This same principle of assembly and correlation is expressed in the church building. While scholastically orientated textbooks give detailed descriptions of the symbolism of the church building, they omit the link between the Christian temple and the assembly and the sobornal character of the eucharist. As domus ecclesiae, the original Christian temple was the site for the gathering of the Church.
Just as in the earliest Christian era, so also today, in its best Byzantine or Russian incarnation, the temple is experienced and perceived as sobor, as the gathering together of heaven and earth and all creation in Christ – which constitutes the essence and purpose of the Church. (19)
As “the organization of space” the temple expresses the same correlation and “dialogic structure” that we saw above in which altar and nave exist in relation to one another. While there is a tendency to see this as a distinction between sacred and profane, this is a recent development that nourishes a clericalism that is alien to Orthodoxy. Such a view is allied to a view of the iconostasis that sees it as a wall that separates the altar from the laity. Yet,
the iconostasis originated from a completely opposite purpose: not to separate but to unite. The icon is a witness, or, better still, a consequence of the unification of the divine and the human, of heaven and earth, that has been accomplished in Jesus Christ … it is an incarnation of the vision of the Church as sobor, as the union of the visible and invisible worlds, as the manifestation and presence of the new and transfigured creation. (20)
This new attitude towards the sanctuary also contradicts the Church’s liturgical tradition which knows only the consecration of the temple and of the altar table, but not of a sanctuary separate from the nave. It is the whole church which is sealed as a holy place. Moreover, it is at the doors to the temple itself that the symbolic entrance takes place which is in keeping with a rite which developed in a period when the “royal doors” referred not to the doors of the sanctuary but to the doors of the church itself.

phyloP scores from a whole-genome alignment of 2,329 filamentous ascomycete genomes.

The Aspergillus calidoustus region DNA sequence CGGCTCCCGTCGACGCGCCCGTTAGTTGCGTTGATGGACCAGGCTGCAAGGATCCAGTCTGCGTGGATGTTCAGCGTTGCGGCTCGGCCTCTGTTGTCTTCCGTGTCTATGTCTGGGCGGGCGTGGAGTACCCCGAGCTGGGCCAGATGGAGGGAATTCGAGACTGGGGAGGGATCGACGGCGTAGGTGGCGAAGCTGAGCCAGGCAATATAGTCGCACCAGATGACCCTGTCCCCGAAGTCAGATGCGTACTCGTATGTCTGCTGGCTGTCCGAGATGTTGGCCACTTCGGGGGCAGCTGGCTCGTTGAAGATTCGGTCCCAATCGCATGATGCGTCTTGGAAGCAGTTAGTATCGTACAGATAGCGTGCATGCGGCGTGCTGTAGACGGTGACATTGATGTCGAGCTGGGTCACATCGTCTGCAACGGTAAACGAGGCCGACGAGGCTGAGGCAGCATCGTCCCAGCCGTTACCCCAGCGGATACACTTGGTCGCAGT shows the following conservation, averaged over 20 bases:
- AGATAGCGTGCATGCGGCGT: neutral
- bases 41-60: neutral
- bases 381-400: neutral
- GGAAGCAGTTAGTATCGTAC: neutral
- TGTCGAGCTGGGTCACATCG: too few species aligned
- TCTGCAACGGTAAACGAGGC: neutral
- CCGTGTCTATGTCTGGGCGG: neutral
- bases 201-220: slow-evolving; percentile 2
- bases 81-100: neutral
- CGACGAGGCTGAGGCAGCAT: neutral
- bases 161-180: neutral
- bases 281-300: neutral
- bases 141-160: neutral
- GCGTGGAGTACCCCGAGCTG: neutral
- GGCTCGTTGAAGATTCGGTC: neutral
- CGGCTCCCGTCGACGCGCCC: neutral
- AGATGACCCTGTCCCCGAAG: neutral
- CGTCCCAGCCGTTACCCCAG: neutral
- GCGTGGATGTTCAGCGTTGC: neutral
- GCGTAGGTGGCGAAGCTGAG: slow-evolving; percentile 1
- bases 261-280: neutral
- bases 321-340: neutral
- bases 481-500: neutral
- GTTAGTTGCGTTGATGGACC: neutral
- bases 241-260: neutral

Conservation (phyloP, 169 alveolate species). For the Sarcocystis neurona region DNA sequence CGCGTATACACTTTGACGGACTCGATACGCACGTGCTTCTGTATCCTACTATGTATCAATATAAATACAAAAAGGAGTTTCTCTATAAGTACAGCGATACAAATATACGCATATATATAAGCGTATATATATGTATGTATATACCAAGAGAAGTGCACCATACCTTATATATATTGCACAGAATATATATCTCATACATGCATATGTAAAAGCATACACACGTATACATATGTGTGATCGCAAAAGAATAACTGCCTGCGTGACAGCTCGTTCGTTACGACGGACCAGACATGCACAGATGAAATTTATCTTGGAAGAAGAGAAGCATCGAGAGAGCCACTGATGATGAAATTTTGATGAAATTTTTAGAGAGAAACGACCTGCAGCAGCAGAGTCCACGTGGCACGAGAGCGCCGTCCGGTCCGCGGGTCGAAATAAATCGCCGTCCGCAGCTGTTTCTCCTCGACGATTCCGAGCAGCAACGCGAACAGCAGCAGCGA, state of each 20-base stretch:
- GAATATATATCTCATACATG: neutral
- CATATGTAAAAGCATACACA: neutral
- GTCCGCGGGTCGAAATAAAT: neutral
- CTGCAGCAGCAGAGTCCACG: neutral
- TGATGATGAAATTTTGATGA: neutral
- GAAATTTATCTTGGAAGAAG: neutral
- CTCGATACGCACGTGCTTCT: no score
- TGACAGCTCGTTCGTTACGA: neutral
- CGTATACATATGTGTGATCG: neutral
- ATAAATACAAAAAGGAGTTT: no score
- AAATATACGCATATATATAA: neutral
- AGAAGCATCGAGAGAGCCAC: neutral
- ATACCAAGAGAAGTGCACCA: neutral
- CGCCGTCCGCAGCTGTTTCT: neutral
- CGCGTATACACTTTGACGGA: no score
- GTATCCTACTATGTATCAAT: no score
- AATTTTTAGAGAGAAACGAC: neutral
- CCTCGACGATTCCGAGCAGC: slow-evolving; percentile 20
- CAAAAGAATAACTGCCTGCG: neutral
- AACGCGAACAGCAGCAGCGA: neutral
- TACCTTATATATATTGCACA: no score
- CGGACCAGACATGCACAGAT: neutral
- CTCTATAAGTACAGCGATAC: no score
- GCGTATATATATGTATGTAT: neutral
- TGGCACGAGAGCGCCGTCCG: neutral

Going to church is thus not an individual act, but a gathering together as the Church. It is moreover a manifestation of the kingdom of God which has come in power in the Church. The Church does not exist outside us or above us, but we are in Christ and Christ is in us. Christianity is not about individual perfection, but about constituting “a holy nation, a royal priesthood, a chosen race” (1 Pt 2, 9). This is not our holiness but Christ’s holiness and assembling as the Church is our chief task.
The eucharist, we repeat, is not “one of the sacraments” or one of the services, but the very manifestation and fulfillment of the Church in all her power, sanctity and fullness. Only by taking part in it can we increase in holiness and fulfil all that we have been commanded to be and do. (24)
If the assembly is the image of the body of Christ, then the priest is the image of the head of that body, for by standing at their head he makes a group of Christians the gathering of the Church. Standing within the Church, at the head of the body, he manifests in himself the unity of the Church. This relationship between the head and the body can be seen in the vesting of the priest which is an icon of the unity of Christ and the Church, and “of the indissoluble union of the many who constitute the one.” (25) In this the white alb represents the baptismal robe of all the baptized, whereas the stole and cuffs represent Christ’s presence and action and, the chasuble represents finally, the glory of the Church as the new creation.
We go to the temple, we “assemble as the Church,” we are clothed in the garments of the new creation – these are the first rites of the “sacrament of sacraments,” the most holy eucharist. (26)